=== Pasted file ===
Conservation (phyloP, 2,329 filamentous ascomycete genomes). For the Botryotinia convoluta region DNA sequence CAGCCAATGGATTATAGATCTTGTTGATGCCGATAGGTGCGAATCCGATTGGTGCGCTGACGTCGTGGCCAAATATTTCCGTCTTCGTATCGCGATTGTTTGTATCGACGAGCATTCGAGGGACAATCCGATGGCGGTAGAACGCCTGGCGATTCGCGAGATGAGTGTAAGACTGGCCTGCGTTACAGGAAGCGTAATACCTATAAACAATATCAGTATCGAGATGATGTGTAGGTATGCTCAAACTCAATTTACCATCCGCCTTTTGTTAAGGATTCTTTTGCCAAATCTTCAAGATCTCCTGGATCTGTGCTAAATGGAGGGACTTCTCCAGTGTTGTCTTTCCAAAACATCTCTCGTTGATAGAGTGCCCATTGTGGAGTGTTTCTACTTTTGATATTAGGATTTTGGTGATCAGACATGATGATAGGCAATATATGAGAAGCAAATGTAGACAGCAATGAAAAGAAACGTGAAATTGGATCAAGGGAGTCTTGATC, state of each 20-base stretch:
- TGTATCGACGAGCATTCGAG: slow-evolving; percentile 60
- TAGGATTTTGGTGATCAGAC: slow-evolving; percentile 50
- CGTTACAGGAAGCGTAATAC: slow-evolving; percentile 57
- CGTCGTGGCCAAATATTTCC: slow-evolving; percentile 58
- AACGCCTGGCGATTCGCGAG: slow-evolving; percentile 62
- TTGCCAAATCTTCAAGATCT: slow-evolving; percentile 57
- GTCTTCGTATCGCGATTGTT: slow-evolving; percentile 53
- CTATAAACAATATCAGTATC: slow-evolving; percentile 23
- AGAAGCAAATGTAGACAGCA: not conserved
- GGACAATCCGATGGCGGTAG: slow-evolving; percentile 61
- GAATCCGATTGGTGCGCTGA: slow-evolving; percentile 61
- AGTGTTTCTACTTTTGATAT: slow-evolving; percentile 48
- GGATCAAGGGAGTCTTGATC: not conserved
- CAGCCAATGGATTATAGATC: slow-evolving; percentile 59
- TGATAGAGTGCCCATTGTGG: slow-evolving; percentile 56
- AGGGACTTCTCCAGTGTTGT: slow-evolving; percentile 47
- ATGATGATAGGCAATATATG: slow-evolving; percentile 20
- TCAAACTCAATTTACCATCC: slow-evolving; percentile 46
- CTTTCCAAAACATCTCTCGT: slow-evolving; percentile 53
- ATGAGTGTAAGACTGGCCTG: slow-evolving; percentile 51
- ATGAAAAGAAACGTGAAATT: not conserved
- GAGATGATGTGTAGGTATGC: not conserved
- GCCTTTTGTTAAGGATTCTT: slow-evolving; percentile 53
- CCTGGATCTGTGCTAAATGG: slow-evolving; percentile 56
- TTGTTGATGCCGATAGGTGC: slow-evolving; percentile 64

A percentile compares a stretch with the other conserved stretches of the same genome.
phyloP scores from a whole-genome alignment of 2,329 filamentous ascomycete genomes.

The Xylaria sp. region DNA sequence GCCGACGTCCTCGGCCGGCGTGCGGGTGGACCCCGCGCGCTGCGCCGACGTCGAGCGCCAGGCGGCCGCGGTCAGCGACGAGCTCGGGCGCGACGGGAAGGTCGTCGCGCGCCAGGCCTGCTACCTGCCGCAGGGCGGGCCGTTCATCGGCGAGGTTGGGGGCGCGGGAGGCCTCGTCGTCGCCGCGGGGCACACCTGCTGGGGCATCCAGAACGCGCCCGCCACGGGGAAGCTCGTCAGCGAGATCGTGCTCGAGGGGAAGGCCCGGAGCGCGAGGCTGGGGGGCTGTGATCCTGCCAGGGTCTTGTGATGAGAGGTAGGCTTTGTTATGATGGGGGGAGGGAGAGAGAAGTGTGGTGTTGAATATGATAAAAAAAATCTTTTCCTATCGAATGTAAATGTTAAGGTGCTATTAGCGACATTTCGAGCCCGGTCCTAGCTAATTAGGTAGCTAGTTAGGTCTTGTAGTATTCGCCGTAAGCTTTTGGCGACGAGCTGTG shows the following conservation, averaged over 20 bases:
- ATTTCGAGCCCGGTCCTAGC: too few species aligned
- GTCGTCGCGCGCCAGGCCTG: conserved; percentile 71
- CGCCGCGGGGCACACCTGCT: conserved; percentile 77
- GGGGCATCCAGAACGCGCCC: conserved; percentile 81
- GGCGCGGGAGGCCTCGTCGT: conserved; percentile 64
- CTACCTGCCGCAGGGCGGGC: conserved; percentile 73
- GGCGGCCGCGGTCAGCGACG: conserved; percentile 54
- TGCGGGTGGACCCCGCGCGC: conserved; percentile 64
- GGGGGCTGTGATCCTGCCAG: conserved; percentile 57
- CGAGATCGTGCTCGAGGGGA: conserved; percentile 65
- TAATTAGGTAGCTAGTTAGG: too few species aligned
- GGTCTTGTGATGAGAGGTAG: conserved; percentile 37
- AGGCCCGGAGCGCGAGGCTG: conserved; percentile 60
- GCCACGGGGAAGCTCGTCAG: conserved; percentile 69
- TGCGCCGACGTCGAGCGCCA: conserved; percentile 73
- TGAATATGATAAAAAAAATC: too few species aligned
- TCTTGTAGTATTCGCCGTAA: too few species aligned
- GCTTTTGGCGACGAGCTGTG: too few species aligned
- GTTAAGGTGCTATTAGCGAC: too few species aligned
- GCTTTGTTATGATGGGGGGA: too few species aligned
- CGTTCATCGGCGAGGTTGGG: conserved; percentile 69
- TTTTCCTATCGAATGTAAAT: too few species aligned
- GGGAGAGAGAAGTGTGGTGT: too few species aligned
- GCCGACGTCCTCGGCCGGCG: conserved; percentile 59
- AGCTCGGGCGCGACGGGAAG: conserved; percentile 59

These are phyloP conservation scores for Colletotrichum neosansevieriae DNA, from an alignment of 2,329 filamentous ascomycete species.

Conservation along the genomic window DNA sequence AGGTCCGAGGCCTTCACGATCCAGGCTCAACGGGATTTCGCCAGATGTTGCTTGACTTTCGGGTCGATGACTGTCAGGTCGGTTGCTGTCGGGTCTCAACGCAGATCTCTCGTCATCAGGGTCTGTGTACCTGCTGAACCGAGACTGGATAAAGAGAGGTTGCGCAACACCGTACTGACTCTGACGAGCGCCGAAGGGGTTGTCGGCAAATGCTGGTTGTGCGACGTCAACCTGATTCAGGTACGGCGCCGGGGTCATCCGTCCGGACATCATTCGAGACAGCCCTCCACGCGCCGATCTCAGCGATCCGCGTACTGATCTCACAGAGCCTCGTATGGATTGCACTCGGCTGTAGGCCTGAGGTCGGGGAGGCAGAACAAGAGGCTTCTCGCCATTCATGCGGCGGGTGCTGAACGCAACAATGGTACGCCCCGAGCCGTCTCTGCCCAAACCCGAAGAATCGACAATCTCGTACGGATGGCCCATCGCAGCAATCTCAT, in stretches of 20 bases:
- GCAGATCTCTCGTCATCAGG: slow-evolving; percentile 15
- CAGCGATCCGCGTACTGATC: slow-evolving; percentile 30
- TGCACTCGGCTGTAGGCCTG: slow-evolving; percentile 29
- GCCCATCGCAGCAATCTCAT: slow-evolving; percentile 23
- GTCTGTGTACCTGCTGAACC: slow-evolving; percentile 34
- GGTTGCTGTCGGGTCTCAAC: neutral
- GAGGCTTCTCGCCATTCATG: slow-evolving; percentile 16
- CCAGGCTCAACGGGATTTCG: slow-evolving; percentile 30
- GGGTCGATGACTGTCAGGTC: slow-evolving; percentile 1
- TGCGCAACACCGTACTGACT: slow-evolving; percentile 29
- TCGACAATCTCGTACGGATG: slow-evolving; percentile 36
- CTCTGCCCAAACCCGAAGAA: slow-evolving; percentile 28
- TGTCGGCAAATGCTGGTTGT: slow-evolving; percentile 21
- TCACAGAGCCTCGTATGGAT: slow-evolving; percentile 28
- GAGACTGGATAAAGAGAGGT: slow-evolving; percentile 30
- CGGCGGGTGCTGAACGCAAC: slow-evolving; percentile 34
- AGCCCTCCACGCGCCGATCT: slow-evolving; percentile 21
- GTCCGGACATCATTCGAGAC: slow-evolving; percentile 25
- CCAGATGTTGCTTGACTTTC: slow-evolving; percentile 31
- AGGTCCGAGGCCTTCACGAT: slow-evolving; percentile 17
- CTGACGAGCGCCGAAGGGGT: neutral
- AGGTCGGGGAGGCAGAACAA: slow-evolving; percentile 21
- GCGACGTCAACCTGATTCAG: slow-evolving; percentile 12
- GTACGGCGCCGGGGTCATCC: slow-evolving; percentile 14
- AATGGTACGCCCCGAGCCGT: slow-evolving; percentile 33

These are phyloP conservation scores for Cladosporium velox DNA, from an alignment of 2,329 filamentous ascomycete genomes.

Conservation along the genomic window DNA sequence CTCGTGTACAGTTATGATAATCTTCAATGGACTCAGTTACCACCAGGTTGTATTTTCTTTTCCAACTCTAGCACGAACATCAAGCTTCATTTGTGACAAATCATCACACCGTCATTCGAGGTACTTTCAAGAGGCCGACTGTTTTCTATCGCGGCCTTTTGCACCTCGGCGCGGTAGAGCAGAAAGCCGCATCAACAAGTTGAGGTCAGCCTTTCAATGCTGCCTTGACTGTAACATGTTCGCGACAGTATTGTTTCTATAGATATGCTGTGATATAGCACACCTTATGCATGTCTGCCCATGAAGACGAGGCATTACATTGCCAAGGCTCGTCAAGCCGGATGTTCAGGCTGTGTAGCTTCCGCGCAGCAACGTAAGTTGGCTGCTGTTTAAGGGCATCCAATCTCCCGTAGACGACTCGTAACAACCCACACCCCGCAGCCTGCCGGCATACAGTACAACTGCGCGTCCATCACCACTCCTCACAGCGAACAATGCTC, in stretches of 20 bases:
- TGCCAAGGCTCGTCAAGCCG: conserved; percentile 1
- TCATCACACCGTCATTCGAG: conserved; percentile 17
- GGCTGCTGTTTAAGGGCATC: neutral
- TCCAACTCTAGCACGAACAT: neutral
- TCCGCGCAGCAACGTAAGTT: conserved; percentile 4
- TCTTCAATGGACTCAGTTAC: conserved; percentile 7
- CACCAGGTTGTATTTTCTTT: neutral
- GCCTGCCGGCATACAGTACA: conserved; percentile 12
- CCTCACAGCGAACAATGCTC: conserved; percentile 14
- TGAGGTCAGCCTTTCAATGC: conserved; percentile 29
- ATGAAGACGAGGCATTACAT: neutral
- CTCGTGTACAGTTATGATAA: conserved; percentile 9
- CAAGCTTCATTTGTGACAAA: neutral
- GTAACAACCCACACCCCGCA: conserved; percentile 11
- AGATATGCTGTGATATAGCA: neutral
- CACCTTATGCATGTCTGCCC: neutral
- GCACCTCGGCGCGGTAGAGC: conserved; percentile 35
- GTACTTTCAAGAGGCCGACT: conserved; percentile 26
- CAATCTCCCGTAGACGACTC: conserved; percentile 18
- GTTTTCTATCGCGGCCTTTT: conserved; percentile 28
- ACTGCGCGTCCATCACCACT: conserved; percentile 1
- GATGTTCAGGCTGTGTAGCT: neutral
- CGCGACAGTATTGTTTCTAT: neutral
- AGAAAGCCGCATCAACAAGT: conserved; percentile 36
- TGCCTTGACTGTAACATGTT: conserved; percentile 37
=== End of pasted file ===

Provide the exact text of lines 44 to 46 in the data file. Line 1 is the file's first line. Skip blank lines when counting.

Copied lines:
- TGCGCCGACGTCGAGCGCCA: conserved; percentile 73
- TGAATATGATAAAAAAAATC: too few species aligned
- TCTTGTAGTATTCGCCGTAA: too few species aligned